Well, I feel like I been chewed up and spit out. All of this remembering is painful. I’m gonna head back over to Number Two before Mulva sends out a search party. We’ll catch up with Daddy tomorrow.


Meet the Lites – Bud Jr. and Melody

BudLiteGood morning, y’all. I don’t know how hot it is where you are, but at midnight it was 90 degrees on the big Coca Cola thermometer outside of the Rec Room. During the day it was hotter than two cats mating in a burlap bag. I don’t know whether to believe in Global Warming or not, but I sure do believe in Georgia Warming.

It’s time to introduce you to the “Lites” of my life, Bud Junior and Melody. I will use this opportunity to tell them publicly I’m sorry for all of the shenanigans and the pain they’ve had to endure. In truth, I don’t know that anyone is reading these postings but my parole officer and my shrink, but just in case anyone wanders over here and sees their name mentioned, I thought I’d get the amends out of the way.

Bud was born Buford Forrest Lite Junior in 1970. He was a big boy, 8 pounds and 14 ounces and he had all of his parts. Shortly after his birth, I got an all expense paid Southeast Asia vacation, courtesy of Uncle Sam. When I returned, Bud Jr. had changed a lot. Truth be told, we both had. I think we tried to do everything as “normal” as we could for Bud. He went to regular school, not home-schooled like the Bible Thumpers. To give him an “international exposure”, we drove him to Gainesville so that he could play soccer.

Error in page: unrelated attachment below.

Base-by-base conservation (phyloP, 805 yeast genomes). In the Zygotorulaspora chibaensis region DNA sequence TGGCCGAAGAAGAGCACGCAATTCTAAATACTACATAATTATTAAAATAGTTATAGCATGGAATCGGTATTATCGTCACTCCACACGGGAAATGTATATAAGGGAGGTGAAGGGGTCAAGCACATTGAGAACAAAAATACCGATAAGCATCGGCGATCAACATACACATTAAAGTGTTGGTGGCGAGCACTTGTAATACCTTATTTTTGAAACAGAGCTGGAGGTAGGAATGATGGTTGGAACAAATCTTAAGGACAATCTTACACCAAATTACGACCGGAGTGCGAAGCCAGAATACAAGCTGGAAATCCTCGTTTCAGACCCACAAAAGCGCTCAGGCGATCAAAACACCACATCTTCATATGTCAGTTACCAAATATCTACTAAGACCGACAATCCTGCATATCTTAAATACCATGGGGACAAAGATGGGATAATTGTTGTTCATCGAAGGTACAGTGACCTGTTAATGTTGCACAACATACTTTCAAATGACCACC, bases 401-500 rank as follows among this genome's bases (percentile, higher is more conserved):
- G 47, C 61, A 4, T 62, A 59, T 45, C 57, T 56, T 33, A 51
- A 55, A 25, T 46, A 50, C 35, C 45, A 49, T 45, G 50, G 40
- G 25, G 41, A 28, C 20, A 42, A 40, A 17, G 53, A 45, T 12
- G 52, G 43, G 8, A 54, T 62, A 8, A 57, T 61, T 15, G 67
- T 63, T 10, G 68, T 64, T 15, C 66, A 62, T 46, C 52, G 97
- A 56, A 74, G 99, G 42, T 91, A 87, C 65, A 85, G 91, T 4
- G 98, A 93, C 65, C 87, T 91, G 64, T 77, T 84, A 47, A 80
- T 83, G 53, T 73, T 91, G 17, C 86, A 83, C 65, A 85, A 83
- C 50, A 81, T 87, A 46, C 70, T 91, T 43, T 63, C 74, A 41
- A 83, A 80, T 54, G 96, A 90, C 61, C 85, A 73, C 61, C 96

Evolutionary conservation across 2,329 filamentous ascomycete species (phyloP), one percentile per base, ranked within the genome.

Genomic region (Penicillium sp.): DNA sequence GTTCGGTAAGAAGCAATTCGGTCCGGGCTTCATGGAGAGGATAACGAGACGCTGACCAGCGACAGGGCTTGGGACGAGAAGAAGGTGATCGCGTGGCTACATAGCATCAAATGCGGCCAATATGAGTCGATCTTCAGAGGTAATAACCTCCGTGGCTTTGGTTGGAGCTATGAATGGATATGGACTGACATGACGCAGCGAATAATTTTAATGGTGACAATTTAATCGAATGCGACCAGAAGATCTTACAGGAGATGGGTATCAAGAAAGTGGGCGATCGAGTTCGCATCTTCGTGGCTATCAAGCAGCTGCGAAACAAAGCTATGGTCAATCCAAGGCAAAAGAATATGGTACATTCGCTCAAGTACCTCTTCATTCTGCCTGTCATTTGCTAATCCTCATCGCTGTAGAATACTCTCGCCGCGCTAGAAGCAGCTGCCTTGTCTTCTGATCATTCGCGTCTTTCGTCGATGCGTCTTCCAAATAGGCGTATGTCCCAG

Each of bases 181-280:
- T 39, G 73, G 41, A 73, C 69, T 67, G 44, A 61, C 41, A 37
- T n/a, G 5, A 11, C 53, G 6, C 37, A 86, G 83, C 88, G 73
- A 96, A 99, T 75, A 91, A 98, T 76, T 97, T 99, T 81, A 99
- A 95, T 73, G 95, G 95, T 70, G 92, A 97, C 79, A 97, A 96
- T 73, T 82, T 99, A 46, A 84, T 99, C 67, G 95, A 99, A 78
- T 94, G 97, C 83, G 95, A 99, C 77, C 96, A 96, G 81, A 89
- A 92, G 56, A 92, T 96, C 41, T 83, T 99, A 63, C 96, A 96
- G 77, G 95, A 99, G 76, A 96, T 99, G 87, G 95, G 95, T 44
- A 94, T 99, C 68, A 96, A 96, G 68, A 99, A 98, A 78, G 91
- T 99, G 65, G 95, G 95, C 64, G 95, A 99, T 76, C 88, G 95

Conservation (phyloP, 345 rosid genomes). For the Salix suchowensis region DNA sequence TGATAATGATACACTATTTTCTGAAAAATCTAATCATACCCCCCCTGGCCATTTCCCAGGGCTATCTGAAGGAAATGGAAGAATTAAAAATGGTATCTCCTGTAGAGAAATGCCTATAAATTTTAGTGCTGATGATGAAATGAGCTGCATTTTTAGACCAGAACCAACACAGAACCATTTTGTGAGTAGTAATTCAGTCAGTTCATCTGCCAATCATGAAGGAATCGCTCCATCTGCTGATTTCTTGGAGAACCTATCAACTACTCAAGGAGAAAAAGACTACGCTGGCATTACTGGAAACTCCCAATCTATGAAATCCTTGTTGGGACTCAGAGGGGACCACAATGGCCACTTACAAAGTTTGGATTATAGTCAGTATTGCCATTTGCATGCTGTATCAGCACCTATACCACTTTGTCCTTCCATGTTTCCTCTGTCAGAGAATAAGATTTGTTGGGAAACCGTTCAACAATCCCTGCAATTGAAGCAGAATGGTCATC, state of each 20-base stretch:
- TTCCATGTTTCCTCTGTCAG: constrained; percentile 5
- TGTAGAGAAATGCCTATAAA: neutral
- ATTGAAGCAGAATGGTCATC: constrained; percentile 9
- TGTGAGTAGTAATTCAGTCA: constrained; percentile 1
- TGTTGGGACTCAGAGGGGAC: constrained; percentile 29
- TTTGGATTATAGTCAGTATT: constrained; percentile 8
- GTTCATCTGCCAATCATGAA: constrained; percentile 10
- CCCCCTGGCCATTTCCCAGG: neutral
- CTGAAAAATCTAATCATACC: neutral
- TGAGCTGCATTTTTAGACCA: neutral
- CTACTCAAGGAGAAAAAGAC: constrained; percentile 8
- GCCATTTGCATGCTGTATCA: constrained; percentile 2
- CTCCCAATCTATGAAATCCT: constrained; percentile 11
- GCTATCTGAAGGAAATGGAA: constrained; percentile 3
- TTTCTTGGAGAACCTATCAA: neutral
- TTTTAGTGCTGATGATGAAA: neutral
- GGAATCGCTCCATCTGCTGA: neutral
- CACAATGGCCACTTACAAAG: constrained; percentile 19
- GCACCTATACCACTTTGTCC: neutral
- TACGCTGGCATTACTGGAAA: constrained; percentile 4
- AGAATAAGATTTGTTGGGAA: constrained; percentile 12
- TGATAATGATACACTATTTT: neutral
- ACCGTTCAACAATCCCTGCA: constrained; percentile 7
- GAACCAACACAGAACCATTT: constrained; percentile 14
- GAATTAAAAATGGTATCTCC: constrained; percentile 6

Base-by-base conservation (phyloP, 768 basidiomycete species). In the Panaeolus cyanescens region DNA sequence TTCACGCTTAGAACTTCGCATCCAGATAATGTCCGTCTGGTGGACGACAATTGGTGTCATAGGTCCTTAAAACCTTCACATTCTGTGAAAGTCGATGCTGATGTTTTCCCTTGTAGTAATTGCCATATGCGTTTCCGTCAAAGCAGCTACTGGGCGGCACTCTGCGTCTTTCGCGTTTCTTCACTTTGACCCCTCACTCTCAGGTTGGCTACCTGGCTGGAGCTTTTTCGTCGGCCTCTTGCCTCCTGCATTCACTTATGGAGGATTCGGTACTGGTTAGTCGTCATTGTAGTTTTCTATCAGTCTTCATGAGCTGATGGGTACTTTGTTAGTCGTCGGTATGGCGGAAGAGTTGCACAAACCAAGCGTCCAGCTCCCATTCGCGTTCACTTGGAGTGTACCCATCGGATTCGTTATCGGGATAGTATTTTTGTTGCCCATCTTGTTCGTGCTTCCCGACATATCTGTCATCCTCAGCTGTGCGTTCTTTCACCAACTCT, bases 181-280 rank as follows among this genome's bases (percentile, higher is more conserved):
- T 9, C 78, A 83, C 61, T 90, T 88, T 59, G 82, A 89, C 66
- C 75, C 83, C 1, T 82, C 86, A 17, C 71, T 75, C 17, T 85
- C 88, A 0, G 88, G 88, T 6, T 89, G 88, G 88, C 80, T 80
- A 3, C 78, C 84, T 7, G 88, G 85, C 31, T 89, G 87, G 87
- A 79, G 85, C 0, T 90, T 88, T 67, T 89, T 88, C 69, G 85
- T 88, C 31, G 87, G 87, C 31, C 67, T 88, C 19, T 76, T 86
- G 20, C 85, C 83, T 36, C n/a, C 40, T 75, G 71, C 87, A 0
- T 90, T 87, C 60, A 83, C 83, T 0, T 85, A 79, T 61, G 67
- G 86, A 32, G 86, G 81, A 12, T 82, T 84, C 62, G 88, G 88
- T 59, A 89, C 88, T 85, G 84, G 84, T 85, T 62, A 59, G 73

After I got back from Southeast Asia, I had a lot of trouble sleeping. I watched a lot of TV, at all hours. We had this big satellite dish that pulled in stations from all over the world, and I was able to watch sports 24 hours a day. As fate would have it, I happened on a soccer match one time during one of my all night marathons. I watched this one player fly into an opponent and send him tumbling. Rather than take advantage of the situation, the attacking team kicked the ball out of bounds. The “out of bounds” allowed the attacking team’s opponent to get help during the time out. I was shocked. I guess I’d never seen sportsmanship before. It made such an impression on me that we took little Bud to soccer instead of PeeWee football.

The family took constant egging for our pursuit of a “furen” sport, but we got the last laugh when Bud went off to Athens to do the kicking for my beloved Bulldogs. He did real fine at UGA, and we were happy to have the Athletic Department pay for his degree in Criminal Justice. Sadly, I believe Bud got his interest in criminal justice from an overexposure to his Dad’s hijinks. I’m proud to say he’s the Chief of Police here in our community of Nunsuch, and still hopes to join the FBI one day. His lovely wife Crystal gave birth to Trey last year and they all seem to be as happy as ticks on a dog.

My beautiful daughter Melody was born in 1976 and weighed in at 6 pounds and 4 ounces. She inherited her Mom’s good looks and her Dad’s temperament. The comedian Chris Rock once opined, ‘If you can keep your son off the pipe and your daughter off the pole, you’re ahead of the game.’ We’re batting  .500. Melody danced professionally for thirty years before retiring a few years back. It’s been a very, very hard life for her. She never married and never really seemed to have any steady boyfriends, even though she’s the prettiest girl in these parts. She hasn’t come by to see me since my release, but I’m hoping she’ll come by soon. I’ve got some amends to make, and a lot of the them are for Melody. She deserved so much better.